I am a Social Work student and did a project on China's lost children and how often girls are "thrown away" and abandoned. I have a little cousin who is about 6 now that was adopted from China. I became interested and wanted to read more...I stumbled upon this book. The picture is what drew me in actually. It is a great book about an unexpected addition to a family.

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  • Posted June 15, 2009

    more from this reviewer

    I Also Recommend:

    Wow great book

    I actually bought this book at the $0.99 store and was amazed at how great of a read it was. From the very beginning I was riveted. I would recommend it to anybody who works with children from disadvantaged areas or who just wants a bit if insight into the lives of others

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  • Posted April 27, 2009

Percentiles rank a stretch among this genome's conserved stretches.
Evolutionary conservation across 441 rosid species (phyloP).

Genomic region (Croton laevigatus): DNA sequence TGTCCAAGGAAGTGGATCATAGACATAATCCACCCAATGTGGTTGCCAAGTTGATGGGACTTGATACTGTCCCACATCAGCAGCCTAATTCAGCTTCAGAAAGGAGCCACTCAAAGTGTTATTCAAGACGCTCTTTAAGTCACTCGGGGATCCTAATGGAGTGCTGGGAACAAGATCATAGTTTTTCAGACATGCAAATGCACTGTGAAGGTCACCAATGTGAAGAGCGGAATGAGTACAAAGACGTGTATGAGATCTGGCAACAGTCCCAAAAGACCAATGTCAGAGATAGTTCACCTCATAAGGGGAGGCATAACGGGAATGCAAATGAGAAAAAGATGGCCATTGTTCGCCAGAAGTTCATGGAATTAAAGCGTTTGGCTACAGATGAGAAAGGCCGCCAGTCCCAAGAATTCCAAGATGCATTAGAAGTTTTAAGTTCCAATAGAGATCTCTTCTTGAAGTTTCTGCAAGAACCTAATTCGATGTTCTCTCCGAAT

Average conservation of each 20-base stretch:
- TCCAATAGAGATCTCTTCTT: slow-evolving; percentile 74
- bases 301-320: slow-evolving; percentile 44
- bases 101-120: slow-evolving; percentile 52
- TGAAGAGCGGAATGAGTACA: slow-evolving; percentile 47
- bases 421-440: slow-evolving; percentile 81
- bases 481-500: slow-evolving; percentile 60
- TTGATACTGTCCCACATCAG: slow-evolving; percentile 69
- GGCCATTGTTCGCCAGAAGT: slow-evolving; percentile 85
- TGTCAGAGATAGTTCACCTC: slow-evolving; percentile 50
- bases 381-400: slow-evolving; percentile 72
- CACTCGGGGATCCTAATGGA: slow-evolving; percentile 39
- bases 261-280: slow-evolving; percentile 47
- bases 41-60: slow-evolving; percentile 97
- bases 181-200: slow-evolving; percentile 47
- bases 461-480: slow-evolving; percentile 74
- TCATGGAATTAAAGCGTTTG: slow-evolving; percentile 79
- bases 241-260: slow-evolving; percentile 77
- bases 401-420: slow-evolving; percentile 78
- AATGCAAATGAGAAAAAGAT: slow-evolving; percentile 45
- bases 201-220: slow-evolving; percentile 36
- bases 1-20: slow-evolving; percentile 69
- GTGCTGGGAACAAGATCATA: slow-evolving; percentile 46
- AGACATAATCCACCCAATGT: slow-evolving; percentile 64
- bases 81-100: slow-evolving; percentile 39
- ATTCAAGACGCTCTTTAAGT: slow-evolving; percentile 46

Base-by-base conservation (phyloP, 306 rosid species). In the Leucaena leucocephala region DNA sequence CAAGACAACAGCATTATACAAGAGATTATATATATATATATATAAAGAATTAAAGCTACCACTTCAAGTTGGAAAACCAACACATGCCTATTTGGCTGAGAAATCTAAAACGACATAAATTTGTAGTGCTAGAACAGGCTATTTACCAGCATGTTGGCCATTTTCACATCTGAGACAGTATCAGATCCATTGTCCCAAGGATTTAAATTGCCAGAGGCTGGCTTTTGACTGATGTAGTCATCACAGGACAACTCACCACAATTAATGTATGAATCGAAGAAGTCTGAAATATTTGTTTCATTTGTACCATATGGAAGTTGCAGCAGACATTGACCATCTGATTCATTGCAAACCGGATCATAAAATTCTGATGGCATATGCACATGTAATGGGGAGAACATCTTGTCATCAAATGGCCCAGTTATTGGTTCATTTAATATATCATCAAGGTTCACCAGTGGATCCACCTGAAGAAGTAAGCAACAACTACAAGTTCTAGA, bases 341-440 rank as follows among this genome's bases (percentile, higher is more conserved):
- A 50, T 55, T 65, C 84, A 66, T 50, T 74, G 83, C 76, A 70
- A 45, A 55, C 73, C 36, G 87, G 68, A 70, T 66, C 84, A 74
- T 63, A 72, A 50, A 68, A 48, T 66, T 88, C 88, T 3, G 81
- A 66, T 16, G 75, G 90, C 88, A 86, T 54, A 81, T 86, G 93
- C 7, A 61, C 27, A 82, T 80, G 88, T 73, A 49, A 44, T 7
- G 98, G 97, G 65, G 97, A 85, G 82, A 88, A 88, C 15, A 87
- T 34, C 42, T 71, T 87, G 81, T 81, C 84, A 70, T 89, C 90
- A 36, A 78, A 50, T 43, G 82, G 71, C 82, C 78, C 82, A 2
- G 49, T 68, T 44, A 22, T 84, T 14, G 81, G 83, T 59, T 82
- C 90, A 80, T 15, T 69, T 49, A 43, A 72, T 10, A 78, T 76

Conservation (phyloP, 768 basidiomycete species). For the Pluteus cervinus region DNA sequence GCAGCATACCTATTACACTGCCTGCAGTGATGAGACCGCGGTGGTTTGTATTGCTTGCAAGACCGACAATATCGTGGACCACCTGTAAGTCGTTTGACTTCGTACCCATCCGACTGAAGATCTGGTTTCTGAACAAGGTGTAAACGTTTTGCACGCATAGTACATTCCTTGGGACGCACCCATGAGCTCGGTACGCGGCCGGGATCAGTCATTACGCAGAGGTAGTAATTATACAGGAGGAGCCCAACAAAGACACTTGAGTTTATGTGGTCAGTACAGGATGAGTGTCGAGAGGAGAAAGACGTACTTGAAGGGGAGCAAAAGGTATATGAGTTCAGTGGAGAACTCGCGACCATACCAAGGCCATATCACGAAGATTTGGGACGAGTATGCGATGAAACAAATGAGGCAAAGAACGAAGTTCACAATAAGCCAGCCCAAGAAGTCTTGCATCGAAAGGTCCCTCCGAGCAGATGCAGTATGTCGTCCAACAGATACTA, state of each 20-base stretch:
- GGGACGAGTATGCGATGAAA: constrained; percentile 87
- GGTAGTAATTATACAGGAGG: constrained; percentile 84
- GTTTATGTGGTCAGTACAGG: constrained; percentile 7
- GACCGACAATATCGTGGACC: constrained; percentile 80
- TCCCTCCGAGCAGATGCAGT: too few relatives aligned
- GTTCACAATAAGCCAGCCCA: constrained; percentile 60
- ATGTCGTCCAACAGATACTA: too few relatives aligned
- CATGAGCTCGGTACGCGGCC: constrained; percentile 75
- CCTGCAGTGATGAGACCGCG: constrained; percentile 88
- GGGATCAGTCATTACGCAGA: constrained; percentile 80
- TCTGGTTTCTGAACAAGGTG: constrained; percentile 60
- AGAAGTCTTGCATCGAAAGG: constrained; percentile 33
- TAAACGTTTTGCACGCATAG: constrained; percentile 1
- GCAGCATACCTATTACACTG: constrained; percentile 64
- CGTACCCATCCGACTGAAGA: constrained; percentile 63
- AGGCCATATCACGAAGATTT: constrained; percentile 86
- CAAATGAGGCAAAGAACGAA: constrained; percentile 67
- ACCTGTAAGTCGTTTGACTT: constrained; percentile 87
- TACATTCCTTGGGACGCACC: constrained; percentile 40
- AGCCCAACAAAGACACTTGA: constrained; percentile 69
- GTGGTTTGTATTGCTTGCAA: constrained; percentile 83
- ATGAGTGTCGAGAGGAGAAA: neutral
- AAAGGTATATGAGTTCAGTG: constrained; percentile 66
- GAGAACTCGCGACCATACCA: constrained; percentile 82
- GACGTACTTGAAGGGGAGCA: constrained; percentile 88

I Also Recommend:

    Fantastic Read!!!

    I read this book about 2 years ago & the story has stayed with me. Halfway through the book I had to look back to be sure that this was non-fiction. It was such an amazing story.
    I disagree with the other reviewer that said that Beth took advantage of Alex. It was very obvious that Alex was not a bit unsure & in need of simple encouragement but that she did not want this child & was even repelled by the sight of her. I feel that Lily was meant to be Beth's child just the same if she had given birth to her. God put her there for that reason - that's why Alex asked an acquaintance (Beth) to accompany her to China.